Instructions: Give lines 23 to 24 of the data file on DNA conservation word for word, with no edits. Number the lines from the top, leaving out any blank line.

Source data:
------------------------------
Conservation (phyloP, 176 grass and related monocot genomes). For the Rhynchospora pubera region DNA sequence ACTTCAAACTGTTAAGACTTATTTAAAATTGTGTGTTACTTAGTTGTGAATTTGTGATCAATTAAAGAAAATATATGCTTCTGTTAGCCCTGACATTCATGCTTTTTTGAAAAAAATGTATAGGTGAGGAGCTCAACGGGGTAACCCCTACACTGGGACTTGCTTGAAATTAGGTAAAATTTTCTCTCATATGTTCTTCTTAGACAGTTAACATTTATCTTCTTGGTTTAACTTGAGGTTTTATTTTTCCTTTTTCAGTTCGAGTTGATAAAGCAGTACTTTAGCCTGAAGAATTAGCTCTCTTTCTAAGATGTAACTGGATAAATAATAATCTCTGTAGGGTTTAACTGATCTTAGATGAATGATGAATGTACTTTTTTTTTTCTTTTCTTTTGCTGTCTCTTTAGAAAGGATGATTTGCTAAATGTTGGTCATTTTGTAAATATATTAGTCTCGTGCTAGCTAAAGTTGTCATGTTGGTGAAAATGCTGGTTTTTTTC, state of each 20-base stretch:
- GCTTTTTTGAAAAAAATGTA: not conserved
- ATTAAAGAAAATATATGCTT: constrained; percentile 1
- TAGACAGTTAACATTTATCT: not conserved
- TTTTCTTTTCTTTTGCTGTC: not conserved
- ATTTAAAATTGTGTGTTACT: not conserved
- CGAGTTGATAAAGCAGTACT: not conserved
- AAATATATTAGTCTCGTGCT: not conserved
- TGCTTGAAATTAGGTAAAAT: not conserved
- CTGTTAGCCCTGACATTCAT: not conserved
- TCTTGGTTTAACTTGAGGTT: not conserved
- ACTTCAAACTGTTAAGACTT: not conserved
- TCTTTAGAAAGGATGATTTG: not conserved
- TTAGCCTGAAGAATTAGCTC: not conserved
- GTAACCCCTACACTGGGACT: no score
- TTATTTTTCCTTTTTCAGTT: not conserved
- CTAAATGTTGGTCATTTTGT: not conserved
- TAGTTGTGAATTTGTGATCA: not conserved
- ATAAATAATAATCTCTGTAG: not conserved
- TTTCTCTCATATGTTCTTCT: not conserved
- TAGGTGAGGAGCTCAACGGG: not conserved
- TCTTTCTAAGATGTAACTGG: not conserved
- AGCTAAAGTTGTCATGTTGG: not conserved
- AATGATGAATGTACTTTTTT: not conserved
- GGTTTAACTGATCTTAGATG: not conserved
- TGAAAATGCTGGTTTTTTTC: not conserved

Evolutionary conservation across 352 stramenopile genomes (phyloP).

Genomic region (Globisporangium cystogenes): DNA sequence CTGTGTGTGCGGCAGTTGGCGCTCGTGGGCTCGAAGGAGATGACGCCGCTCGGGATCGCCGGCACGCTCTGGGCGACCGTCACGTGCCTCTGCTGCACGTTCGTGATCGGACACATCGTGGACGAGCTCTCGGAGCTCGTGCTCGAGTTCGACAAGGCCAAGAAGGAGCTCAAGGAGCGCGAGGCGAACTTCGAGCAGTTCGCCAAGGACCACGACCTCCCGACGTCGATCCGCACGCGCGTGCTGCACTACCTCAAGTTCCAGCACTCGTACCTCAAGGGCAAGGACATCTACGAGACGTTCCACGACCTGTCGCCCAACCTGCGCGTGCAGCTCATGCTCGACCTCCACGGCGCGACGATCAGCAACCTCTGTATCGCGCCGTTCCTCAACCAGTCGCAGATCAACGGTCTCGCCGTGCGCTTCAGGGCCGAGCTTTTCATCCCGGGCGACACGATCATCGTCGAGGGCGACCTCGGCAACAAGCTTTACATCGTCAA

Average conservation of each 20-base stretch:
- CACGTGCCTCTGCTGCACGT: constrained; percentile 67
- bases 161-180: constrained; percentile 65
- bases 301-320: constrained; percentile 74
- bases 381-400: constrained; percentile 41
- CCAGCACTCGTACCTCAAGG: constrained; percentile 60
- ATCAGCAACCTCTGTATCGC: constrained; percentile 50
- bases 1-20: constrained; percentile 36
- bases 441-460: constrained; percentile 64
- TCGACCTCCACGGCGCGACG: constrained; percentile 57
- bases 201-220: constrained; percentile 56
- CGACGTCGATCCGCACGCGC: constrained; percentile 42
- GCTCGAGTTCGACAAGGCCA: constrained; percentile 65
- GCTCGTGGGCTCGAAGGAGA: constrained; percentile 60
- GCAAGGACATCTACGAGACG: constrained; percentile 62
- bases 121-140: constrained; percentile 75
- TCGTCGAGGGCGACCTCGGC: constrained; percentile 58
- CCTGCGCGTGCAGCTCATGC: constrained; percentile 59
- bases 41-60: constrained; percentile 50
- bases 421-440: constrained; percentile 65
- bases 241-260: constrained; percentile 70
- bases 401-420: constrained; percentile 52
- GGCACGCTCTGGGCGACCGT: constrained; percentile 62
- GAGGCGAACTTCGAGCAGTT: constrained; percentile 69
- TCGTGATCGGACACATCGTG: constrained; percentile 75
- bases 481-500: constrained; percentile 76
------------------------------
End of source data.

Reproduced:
- AGCTAAAGTTGTCATGTTGG: not conserved
- AATGATGAATGTACTTTTTT: not conserved